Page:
"May I come in, St. George?" said the Boy politely, as he paused at the door. "I want to talk to you about this little matter of the dragon, if you're not too tired of it by this time." — Kenneth Grahame, The Reluctant Dragon, 1898
Susan here, with a few thoughts on dragons and dragonslayers — what we call a Wench Classic Post, but revisited and refreshed with new thoughts. I wrote my dissertation study on the iconography of St. George in medieval art, so for years I was surrounded not by stacks of historical romance novels in my office, but by images of St. George – alone, with the princess, on a horse, off a horse, with and without patrons, and of course – images of the dragon.
While I was working on the paper, I kept two Gary Larson Far Side cartoons near my desk as inspiration, along with an assorted collection of postcards and dragon miscellany. And dragons feature on the covers, and in the titles and the stories, of many of the books on my bookshelves. I particularly love them. But what is it about dragons that fascinates us? Dragons and dragon-like monsters
exist in nearly every culture and occur in innumerable myth cycles from cultures all over the world.
Here’s a look at some of the symbolism and a few thoughts on why that dragon has so much appeal – St. George too, who was pretty hot in the 14th century. A major hero and the subject of many paintings, sculptures, stained glass panels, reliquaries, tokens and other art objects, as well as stories and poems, and of course, intercessory prayers. If St. George could defeat the dragon – and therefore the devil – he was certainly a saint to appeal to in times of trouble.
In most images, St. George is in the act of killing the dragon–-thrusting the spear into its side (religious connotations there), or more commonly, down the poor creature’s throat “to breke its harte” as one medieval text put it. One could feel sorry for the poor dragon, just being its draconian self, doing what it must do, and along comes this guy on a horse . . . St. George was well established early on as a martyred saint, his martyrdom involving not dragon-slaying, but various tortures and multiple executions that included fire, drowning, beheading, and even being rolled downhill in a flaming barrel.
Somewhere around the 6th century, in Byzantine imagery, he begins to appear with a dragon. In England, he quickly becomes an early favorite saint. Soon images of Saint George contain not only the dragon, but a princess, particularly one in need of a rescue. St. George also pops up in medieval literature, again with the princess. George was a superstar in medieval England and parts of Europe. He’s sometimes paired with the Virgin Mary in images, and sometimes he marries his princess, who, according to one epic medieval French tale, was pregnant before their wedding. In that same account, George is secretly the twin brother of the dwarf Oberon, king of the fairies.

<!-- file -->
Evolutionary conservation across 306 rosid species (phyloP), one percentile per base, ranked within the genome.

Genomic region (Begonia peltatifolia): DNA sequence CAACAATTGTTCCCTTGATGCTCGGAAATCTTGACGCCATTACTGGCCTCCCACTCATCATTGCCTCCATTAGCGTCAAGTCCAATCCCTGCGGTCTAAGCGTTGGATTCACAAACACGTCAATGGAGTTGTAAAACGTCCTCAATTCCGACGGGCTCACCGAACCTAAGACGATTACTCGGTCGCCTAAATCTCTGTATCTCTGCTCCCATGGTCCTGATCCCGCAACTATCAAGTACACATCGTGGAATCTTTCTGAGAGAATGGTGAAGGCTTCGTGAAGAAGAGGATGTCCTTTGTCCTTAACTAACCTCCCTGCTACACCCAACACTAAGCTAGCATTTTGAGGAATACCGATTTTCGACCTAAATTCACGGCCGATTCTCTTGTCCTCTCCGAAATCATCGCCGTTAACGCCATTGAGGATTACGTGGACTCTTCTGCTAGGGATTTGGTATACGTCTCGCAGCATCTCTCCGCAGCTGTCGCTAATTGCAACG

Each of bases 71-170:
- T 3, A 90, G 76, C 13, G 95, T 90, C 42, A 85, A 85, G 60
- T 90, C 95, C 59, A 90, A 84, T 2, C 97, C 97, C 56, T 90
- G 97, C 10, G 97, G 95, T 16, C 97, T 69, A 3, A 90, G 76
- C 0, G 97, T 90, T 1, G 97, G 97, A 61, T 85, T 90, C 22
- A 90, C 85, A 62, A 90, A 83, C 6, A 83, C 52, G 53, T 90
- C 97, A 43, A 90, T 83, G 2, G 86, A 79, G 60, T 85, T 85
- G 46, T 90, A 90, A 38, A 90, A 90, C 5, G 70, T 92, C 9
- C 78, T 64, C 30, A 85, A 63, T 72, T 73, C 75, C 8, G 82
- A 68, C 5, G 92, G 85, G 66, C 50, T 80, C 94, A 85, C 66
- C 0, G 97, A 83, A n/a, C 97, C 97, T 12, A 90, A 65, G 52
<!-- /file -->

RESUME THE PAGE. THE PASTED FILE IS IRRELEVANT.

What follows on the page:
George was one of the few saints, perhaps the only one, to cross over into the truly secular arena. He was the movie star hero of his day, killing dragons and rescuing princesses for the sake of chivalry and adventure rather than religious fervor. Very likely the Saxon English responded to him early on because St. George reminded them of Beowulf and Grendel, and the various Viking and Germanic/Saxon tales that include dragons. They understood and enjoyed George, with his dragon and his princess and his many heroic deeds. Newly Christian Britain retained a pagan flavor in their beliefs (and that still exists today). There are plenty of classical ties too—Bellerophon and Chimera, and Perseus and Andromeda, that can be factored in to the mythic origins of this very old tale.
George was not the only dragonslayer, though perhaps the best-known: there was also Beowulf, as well as Siegfried and Fafnir, Lancelot, Sir Guy of Warwick, Sir Bevis of Hampton, the Archangel Michael –- the list goes on, and expands greatly as one looks at other cultures, Germanic, Norse, Celtic, Chinese, Japanese, and so on. Dragons sometimes appeared, along with sea-monsters, on early medieval maps.